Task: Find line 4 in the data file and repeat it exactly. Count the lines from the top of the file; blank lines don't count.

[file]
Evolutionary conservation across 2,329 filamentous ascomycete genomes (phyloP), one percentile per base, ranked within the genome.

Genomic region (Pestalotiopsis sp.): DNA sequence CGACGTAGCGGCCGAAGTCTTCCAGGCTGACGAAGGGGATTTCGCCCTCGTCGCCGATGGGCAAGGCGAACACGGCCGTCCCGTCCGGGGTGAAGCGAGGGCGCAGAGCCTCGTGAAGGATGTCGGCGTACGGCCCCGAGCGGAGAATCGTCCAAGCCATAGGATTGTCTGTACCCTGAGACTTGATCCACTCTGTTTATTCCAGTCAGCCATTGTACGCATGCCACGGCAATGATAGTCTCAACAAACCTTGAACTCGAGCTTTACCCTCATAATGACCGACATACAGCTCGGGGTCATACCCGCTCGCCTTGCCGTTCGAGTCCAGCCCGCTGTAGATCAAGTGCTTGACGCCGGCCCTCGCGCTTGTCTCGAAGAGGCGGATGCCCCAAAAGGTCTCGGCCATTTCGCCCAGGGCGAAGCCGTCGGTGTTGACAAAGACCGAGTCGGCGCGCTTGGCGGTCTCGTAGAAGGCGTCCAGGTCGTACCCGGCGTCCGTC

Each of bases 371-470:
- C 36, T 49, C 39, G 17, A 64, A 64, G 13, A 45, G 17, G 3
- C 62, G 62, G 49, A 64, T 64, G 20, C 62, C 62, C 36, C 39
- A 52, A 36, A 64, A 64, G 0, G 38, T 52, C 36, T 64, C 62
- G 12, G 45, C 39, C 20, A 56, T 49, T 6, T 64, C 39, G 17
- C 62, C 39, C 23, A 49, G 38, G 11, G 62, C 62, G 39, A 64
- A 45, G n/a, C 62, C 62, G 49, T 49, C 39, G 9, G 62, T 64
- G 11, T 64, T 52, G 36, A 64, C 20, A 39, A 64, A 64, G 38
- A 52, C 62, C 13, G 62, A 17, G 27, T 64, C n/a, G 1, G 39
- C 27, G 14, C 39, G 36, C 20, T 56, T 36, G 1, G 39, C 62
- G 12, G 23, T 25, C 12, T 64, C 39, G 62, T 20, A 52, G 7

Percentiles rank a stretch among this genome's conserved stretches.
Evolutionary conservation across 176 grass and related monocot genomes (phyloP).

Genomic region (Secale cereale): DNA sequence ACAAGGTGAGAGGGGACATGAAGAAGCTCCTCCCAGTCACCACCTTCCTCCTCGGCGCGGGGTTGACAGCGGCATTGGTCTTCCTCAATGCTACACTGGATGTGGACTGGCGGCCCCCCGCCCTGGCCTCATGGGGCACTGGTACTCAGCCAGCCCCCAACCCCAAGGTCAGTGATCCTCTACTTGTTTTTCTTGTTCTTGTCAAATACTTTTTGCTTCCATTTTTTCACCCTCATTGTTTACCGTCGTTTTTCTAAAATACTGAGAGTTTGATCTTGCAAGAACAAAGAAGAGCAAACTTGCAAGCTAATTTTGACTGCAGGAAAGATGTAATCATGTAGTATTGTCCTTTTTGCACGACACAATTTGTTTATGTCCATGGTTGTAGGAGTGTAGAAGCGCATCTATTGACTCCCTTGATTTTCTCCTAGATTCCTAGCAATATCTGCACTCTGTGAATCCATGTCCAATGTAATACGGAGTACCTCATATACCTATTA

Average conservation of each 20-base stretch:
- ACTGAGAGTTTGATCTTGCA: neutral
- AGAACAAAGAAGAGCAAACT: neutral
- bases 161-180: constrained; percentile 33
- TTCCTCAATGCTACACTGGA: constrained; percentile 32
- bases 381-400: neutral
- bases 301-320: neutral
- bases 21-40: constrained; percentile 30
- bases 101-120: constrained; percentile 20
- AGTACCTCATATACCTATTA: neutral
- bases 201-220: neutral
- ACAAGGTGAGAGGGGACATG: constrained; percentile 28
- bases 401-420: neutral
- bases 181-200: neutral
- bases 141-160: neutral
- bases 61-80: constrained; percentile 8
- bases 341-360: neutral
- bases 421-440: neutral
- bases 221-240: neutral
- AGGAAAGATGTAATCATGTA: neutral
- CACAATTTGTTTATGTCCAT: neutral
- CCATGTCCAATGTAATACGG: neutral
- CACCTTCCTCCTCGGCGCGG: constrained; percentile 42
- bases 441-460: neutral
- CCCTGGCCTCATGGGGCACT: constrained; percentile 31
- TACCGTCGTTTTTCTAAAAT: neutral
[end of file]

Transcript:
- C 36, T 49, C 39, G 17, A 64, A 64, G 13, A 45, G 17, G 3